Knives can generally be categorized into three general categories: butchers, scalpers and cartouche knives. If you want more information on the Scalping knife it may be found in The Museum of the Fur Trade Quarterly, Vol. 23, No. 1, Spring 1987 and for the Cartouche knife it is in Vol. 23, No. 2, Summer 1987.
The knives commonly known as the
"ripper" and the "skinner" are considered in the butcher
knife category and were developed in a later historic period for the buffalo
hide hunters. The skinner, as a specific pattern developed from the butcher,
even though it has a more radical curve to the blade. I would refer you to the
Fur Trade Cutlery Sketchbook for more information. Many folks try to tell us
that the Green River was the knife of the fur trade and even for Lewis &
Clark. However the Green River dates to the Civil War. The company was not
started until 1834 and it did not manufacture knives until 1841. I often see
“Skinners,” Green Rivers, Bowie knives, and other large chopping knives,
many with all kinds fancy handles, antler handles, animal jaw handles, and many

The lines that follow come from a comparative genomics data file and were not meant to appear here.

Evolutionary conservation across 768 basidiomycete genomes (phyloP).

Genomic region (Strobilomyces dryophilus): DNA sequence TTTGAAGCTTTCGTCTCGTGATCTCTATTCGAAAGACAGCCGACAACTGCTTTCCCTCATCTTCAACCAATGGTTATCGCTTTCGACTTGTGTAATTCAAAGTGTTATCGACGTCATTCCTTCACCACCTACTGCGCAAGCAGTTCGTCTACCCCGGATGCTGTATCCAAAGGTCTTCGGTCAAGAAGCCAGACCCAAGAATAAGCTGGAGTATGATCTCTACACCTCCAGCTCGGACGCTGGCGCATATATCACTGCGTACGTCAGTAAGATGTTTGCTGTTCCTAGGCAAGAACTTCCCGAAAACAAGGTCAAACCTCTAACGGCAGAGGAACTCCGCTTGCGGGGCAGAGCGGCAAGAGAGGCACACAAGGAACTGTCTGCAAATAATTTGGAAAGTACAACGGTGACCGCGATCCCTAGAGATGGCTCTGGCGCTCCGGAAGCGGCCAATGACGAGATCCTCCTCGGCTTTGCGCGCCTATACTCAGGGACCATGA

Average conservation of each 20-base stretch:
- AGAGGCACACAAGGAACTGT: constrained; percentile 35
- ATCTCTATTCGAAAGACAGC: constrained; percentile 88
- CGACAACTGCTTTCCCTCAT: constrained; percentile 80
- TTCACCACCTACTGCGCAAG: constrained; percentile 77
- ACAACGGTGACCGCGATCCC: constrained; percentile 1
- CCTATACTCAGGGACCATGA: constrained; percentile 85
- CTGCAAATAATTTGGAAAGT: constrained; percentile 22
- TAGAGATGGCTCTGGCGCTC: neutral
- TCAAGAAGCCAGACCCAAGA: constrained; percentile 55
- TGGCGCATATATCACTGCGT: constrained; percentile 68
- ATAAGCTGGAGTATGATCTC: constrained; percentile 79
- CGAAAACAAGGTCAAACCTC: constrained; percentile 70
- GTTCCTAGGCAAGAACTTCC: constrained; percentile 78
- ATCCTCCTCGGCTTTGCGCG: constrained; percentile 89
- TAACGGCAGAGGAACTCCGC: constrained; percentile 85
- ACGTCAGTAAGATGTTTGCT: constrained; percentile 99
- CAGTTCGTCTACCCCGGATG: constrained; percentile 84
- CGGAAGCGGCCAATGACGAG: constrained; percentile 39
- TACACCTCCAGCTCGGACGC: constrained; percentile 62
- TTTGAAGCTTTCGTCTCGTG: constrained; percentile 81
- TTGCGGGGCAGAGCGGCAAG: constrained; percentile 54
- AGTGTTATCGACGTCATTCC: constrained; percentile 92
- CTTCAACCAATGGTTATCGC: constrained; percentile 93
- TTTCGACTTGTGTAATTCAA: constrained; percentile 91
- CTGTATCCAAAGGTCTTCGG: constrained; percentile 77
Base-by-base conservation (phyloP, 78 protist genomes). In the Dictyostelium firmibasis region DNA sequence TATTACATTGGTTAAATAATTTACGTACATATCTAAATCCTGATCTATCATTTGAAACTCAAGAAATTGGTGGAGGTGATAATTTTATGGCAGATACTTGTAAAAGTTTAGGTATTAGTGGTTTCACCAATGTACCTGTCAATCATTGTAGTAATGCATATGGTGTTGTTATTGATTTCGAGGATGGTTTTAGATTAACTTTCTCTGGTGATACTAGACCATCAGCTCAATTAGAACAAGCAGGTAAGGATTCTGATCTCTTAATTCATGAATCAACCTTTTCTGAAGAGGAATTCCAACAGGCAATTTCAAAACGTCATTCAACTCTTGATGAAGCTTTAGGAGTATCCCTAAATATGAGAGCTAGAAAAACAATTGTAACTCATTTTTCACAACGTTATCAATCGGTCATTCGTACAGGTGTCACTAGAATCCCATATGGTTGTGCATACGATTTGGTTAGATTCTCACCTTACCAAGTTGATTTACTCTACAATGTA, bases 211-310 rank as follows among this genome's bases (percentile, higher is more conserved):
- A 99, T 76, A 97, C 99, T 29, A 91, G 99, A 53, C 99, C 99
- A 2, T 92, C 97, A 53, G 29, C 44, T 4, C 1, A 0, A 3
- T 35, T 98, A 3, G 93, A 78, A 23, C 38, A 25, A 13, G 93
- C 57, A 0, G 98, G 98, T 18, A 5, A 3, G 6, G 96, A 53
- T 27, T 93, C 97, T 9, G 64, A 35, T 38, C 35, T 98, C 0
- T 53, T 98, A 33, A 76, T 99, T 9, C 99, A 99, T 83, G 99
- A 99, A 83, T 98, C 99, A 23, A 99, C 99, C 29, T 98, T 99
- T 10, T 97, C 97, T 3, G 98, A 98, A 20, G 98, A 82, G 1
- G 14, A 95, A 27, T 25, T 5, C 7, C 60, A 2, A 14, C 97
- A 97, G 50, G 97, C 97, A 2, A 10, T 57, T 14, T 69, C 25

other outrageous innovations at modern rendezvous, and all are purported by
their owners to be what the "Mountain Man" carried.
There are a lot of guys that know
more about knives than I. I got into it trying to find the L&C knives. The
Museum of the Fur Trade has a number of knives which I have studied and they
also have written knife articles in their Fur Trade Quarterly. I think that Carl
P. Russell's book "Firearms, Traps,
& Tools of the Mountain Men" is also a reference worth looking
Another source would be to look up the knife makers in Sheffield, England. Many
have been in existence for 100s of years. Those that responded to me, I found
most helpful in what knives they were making in the 19th century, and seemed to
know everything about what they were making and where they were going. One thing
I learned from them is that until about the 1950s most knives were made by one
company and the handles were made and assembled by a totally different company.
All of these were family businesses. John Nowill & Sons, where I got my
knives, was a knife maker, which company is now owned by the family that was
formerly the handle maker. Just recently Crazy Crow Trading Post started
carrying a “Snake Brand” Sheffield butcher knife, which I consider to be an
excellent example of the kind of knife carried during the fur trade period.
That’s my 2 pence worth on knife